The incredibly unique architectural gem Milos Cove Resort is in such perfect harmony with its environment that it seems to have arisen from the island itself. Breathtakingly luxurious and picturesque, it’s like staying in the very heart of Milos. Rates vary by season, but generally start around $1,000+/night.
RELATED: Discover Kea: Greece’s Little-Known IslandOnce the home of the Venus de Milo and pirates of the Middle Ages, the magnificent Greek island of Milos, its vividly colored landscapes and singular beauty is enough to attract any traveler. And with a top-notch dining scene, plenty of history, and enough IG-worthy sights to crack the internet, this laid-back Aegean gem is a real standout among islands already famous for their spectacular natural beauty — and the ideal place for vacationers to find both relaxation and leisure on an unforgettable Greek getaway.
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LONDON — Low-cost airline Wizz Air will reduce its flight schedule over the winter months while suspending routes to many popular destinations.
From September 19, the carrier will halt flights from Cardiff to destinations including Alicante, Corfu, Heraklion, Faro, Larnaca, Lanzarote, Palma de Mallorca, Sharm el-Sheikh and Tenerife.
Airline cites tough economic environment for cancellations
He blamed the changes on a “difficult economic environment”. The airline will continue to operate new flights for the winter season from October 30 to Milan, Italy and Bucharest, Romania.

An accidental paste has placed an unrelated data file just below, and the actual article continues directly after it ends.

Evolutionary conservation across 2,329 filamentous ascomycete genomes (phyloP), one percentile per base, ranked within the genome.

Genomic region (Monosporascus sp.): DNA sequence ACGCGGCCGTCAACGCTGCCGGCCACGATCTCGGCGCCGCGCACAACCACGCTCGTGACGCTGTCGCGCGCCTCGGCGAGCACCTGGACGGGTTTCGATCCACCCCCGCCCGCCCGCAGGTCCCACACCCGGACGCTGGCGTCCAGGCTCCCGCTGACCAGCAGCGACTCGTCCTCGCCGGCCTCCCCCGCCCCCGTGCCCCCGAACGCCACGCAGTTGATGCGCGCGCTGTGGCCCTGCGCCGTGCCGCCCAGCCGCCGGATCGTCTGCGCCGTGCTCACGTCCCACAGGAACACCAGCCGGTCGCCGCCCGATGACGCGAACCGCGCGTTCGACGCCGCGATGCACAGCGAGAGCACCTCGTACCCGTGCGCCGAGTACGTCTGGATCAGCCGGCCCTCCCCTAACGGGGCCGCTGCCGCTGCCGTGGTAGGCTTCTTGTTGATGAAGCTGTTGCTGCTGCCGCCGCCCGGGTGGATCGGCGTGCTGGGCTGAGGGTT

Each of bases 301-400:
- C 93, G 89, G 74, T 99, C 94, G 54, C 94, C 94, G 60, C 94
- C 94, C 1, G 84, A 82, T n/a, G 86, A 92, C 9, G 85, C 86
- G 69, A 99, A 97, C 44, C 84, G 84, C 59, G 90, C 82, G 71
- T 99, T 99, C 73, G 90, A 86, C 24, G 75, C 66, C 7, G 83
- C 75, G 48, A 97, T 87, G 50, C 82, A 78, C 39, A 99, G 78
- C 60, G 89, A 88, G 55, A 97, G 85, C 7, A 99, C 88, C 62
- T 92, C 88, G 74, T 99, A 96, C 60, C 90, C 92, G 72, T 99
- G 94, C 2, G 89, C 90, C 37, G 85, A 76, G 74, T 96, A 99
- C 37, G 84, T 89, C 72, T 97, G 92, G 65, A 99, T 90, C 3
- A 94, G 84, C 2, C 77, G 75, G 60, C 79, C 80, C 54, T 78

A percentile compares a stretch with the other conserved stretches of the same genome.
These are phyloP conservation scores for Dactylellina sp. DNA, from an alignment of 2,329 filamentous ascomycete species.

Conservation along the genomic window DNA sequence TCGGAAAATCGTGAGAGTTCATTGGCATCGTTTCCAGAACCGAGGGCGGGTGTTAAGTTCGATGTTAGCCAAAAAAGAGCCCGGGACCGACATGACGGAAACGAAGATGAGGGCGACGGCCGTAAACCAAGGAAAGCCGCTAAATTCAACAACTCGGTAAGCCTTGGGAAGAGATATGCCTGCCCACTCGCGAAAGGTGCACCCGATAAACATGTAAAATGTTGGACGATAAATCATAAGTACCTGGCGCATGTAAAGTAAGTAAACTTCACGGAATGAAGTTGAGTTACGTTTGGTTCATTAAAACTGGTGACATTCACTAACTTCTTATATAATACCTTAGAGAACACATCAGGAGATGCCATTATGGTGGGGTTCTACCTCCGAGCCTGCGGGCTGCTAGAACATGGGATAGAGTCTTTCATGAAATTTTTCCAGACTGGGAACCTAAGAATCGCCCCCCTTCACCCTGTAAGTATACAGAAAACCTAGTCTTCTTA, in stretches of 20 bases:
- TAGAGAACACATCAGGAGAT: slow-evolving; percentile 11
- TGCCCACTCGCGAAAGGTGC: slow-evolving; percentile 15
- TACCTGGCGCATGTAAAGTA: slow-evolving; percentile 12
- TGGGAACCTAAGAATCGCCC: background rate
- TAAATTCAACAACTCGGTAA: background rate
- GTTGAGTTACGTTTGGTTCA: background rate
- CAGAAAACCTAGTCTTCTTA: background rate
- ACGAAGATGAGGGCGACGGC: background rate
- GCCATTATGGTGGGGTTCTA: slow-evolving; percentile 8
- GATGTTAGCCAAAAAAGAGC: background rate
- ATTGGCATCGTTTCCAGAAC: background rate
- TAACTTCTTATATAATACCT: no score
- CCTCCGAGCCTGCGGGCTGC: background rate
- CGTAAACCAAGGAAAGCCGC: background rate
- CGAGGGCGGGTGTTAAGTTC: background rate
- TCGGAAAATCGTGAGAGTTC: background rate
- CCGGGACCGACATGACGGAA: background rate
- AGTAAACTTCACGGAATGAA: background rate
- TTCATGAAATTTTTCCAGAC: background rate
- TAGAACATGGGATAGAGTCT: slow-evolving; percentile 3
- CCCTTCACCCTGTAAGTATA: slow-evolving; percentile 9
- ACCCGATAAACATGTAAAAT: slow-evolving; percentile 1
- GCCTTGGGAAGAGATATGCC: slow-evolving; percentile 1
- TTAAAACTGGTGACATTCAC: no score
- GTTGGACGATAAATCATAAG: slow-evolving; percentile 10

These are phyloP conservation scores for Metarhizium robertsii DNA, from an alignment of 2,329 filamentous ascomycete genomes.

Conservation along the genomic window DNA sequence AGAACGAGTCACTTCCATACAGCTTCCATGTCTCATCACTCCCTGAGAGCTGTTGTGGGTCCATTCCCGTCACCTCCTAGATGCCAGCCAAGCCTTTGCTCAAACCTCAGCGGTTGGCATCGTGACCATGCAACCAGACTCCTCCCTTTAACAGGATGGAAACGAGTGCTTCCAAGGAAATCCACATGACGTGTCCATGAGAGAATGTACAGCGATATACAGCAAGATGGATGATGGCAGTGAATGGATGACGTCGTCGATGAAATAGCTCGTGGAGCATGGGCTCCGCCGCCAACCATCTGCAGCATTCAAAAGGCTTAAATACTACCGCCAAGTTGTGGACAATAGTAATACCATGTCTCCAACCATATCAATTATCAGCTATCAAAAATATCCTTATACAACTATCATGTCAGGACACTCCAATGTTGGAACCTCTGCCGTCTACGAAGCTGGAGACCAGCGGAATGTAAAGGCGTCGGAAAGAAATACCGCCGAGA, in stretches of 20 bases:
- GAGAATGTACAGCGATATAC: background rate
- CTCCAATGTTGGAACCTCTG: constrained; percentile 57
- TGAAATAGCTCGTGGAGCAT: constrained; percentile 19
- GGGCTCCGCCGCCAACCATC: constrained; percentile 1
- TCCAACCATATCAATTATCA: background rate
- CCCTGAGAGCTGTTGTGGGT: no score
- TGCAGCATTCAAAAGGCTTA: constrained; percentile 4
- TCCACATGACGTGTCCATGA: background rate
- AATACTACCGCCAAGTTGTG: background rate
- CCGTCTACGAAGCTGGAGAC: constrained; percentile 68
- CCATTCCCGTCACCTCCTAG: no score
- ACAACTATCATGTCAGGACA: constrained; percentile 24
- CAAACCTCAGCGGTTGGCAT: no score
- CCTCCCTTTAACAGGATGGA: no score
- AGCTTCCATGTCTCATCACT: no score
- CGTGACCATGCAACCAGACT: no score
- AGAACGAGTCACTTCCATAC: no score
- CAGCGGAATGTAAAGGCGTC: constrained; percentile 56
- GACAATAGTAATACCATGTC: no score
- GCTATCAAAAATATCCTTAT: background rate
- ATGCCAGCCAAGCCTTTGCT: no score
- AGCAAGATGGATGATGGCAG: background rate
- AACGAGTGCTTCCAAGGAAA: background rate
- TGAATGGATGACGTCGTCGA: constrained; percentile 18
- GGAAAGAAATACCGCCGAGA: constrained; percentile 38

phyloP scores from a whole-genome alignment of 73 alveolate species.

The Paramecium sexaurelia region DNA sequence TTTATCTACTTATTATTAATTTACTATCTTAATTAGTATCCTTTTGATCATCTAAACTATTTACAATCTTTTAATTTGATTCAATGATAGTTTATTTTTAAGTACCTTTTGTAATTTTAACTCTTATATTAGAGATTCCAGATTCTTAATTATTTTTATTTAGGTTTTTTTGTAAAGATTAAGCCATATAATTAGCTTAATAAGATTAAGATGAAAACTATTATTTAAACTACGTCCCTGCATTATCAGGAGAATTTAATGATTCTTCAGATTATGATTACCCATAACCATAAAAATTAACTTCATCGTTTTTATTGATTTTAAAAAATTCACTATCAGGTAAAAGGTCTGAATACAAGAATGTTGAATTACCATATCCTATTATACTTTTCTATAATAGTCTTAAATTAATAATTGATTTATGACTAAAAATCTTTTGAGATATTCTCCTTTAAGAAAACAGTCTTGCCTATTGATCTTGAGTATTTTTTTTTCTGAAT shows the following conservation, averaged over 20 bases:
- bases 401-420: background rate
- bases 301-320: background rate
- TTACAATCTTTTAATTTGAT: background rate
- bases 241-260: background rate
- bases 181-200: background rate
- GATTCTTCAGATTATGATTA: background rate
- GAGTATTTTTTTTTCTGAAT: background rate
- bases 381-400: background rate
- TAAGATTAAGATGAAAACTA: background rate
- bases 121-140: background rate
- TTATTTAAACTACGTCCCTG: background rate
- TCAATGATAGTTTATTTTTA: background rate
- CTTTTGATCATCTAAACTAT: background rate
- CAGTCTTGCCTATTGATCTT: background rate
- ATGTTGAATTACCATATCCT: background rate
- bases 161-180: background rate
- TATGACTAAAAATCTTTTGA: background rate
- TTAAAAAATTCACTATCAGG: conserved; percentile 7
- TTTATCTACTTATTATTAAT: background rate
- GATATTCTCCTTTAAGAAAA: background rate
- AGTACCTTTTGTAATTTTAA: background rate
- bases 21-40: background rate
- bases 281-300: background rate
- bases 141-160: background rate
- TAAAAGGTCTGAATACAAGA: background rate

Airline officials say the decision to terminate services was difficult but was made as soon as possible to minimize last-minute cancellations and provide customers with easier rebooking options.
Passengers whose reservations are affected by this change will be notified by email and can choose to receive 120% of the original price on airline credit, a 100% cash refund or similar flights for next summer departing from Cardiff or this year via London Gatwick or London. . Luton.
Due to the suspension of base operations over the winter months, all staff based in Cardiff will have the option of redeploying to other UK airports over the winter. Wizz Air plans to resume operations from Cardiff next spring and, as part of its long-term commitment to the airport, has already launched its summer 2023 flight schedule, available via wizzair.com.
Marion Geoffroy, Managing Director of Wizz Air UK, said: “We are extremely disappointed to have to suspend several routes from Cardiff Airport for the winter season. Although these routes have proven popular during the summer season, it will not be commercially viable to continue to operate them during the coming winter due to the difficult macroeconomic environment. This leaves us with no choice but to suspend these routes until next spring.
Wizz Air UK opened its Cardiff base in April this year and an Airbus A321 has been stationed at the airport to operate nine new routes. Expansion activities created approximately 40 direct jobs and another 250 indirect jobs. Now that the airline has reduced most of its operations out of Cardiff, the 40 employees will be offered alternative jobs at other UK airports over the winter.